EGU General Assembly 2020
© Author(s) 2020. This work is distributed under
the Creative Commons Attribution 4.0 License.

Aesthetical issues with stochastic evaluation.

George-Fivos Sargentis1, Romanos Ioannidis1, Ilias Taygetos Meletopoulos2, Panagiotis Dimitriadis1, and Demetris Koutsoyiannis1
George-Fivos Sargentis et al.
  • 1National Technical University of Athens, School of Civil Engineering, Greece (
  • 2National Technical University of Athens, School of Architecture, Athens, Greece (

This research uses a stochastic computational tool (2D-C) for characterizing images in order to examine similarities and differences among artworks. 2D-C is measures the degree of variability (change in variability vs. scale) in images using stochastic analysis.

Apparently, beauty is not easy to quantify, even with stochastic measures. The meaning of beauty is linked to the evolution of human civilization and the analysis of the connection between the observer and the beauty (art, nature) has always been of high interest in both philosophy and science. Even though this analysis has mostly been considered part of the so-called social studies and humanities, mathematicians have also been involved. Mathematicians are generally not specialized to contribute, through their expertise, in sociopolitical analysis of messages and motivations of art but have been consistently applying mathematical knowledge, which is their expertise, in trying to explain aesthetics. In most of these analyses, the question at hand is if what is pleasing to the eye or not can be explained though mathematics.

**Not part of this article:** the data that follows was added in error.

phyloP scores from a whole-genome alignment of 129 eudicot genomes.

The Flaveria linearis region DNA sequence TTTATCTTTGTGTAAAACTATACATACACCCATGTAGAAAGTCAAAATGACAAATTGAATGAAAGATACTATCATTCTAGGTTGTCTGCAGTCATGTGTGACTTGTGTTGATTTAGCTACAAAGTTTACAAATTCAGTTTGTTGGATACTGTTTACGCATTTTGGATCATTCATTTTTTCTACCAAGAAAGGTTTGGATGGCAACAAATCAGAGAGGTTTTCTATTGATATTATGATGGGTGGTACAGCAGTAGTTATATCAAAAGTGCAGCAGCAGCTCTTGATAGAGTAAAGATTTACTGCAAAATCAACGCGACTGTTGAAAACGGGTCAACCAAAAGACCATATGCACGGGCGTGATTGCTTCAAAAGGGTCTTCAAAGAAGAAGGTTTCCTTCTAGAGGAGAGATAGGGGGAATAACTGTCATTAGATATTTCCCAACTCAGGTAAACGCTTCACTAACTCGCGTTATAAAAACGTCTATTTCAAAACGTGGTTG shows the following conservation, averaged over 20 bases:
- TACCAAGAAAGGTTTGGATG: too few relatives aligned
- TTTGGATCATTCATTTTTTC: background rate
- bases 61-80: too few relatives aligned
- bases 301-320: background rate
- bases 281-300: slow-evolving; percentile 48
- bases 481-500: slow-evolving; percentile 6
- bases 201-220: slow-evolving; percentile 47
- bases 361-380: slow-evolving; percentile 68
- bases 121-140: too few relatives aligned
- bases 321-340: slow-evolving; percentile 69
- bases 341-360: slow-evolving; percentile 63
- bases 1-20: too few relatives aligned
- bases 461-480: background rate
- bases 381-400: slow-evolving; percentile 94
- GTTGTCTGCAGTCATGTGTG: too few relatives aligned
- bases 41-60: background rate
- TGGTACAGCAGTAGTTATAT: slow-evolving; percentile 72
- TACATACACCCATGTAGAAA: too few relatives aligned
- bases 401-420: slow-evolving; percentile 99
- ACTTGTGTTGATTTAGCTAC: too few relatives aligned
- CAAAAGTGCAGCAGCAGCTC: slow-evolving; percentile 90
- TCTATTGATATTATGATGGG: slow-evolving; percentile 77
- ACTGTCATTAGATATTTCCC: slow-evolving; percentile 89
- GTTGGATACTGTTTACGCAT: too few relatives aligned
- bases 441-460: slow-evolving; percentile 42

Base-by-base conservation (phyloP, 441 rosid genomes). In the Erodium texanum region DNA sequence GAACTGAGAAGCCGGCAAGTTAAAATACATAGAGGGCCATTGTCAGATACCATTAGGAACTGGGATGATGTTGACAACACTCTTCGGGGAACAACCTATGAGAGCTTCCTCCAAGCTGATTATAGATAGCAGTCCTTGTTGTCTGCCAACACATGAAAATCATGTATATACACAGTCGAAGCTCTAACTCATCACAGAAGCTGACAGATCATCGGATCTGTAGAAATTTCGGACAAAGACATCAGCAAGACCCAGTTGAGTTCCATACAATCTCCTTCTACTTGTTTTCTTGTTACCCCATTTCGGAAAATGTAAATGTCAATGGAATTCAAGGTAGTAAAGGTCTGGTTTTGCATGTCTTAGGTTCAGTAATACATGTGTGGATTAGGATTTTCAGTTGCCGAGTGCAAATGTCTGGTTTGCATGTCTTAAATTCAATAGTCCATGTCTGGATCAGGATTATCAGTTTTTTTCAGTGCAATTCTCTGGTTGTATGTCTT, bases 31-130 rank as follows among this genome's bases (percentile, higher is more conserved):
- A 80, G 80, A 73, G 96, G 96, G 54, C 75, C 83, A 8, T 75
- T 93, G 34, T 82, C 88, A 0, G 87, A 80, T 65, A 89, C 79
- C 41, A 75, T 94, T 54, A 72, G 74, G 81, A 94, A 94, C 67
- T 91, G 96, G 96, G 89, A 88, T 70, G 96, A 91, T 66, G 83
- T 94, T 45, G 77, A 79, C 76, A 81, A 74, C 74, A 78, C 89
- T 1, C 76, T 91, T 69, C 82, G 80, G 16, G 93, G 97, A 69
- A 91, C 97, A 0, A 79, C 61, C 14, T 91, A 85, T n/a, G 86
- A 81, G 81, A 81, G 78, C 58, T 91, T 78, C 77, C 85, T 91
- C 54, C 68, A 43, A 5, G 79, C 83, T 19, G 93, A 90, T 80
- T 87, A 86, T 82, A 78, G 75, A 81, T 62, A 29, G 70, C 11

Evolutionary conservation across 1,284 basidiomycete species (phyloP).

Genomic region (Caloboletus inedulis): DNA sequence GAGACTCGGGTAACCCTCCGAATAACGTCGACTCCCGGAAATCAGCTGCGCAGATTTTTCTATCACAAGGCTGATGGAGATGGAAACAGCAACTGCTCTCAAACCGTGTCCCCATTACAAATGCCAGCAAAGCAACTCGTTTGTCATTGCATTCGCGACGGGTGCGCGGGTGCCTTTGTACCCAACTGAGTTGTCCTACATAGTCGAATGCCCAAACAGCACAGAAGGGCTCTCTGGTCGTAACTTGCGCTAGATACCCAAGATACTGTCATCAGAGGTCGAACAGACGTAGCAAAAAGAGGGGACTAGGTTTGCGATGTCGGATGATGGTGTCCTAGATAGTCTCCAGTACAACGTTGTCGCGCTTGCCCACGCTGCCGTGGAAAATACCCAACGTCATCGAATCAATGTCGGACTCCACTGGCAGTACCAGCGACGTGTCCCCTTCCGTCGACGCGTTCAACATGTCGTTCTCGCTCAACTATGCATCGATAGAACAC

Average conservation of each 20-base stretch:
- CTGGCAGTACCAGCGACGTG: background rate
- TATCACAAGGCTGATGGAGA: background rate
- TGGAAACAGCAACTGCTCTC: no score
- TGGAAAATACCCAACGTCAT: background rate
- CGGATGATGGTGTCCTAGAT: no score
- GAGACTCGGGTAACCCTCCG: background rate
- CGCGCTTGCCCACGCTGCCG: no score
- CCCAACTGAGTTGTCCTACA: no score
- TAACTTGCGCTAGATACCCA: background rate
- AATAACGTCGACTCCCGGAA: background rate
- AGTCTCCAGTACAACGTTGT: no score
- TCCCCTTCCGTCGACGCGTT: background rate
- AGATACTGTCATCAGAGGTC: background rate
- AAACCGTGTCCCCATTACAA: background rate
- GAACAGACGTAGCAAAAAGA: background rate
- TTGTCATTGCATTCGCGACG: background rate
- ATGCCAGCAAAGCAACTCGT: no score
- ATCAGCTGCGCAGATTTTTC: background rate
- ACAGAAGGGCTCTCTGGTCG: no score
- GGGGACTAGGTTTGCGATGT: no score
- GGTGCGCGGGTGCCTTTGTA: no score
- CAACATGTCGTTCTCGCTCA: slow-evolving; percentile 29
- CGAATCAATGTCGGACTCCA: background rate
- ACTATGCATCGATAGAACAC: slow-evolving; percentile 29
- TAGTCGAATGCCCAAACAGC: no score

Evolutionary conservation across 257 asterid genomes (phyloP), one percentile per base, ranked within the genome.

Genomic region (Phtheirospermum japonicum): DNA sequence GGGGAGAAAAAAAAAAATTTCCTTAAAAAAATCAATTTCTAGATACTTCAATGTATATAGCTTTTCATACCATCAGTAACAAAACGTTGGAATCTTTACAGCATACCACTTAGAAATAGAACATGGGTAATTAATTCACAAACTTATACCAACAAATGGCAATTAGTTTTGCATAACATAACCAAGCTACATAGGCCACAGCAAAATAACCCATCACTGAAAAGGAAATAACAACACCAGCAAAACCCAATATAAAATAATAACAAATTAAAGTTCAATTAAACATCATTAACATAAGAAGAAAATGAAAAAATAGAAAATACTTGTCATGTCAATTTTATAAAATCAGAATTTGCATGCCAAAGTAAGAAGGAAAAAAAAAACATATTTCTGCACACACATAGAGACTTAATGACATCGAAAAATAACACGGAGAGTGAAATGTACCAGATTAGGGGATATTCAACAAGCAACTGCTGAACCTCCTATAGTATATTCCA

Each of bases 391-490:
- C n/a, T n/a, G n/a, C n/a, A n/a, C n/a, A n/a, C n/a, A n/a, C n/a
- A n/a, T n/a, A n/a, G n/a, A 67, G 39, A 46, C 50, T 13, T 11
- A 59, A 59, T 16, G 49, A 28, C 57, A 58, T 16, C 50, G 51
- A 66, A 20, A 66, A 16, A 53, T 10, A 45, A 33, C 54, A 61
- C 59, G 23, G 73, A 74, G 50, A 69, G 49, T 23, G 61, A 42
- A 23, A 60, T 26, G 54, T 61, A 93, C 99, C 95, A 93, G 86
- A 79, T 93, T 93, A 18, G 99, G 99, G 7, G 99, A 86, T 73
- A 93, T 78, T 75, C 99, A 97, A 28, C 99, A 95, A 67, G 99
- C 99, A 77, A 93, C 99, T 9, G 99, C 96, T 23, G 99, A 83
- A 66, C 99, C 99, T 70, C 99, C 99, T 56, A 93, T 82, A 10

Historically, it is known that from the time of the ancient Egyptian civilization a mathematic rule of the analogies of human body as models of beauty had been developed, and later in ancient Greece, the mathematicians Pythagoras and Euclid were the first known to have searched for a common rule (canon) existing in shapes that are perceived as beautiful. Euclid's Elements (c. 300 BC), for example, contains the first known definition of the “golden ratio”.

The opinions of later philosophers on this pursuit of mathematicians in the analysis of aesthetics were more varied. Leibniz, for example, believed that there is a norm behind every aesthetic feeling which we simply don’t know how to measure. On the contrary, Descartes supports that instead of regarding the aesthetic quality as an inherent quality of a physical object, the distinction of mind and nature have allowed humans to incorporate their own subjective feelings in determining their aesthetic preferences.

Thus many artists knew and apply math and geometry in their artwork, many philosophers tried to connect math and arts. Hence, it might be interesting to examine art work through a stochastic view. Stochastic analyses of the examined artworks are presented using climacograms and through stochastic evaluation with 2D-C we try to quantify some aspects of the artists’ expression. 

How to cite: Sargentis, G.-F., Ioannidis, R., Meletopoulos, I. T., Dimitriadis, P., and Koutsoyiannis, D.: Aesthetical issues with stochastic evaluation., EGU General Assembly 2020, Online, 4–8 May 2020, EGU2020-19832,, 2020

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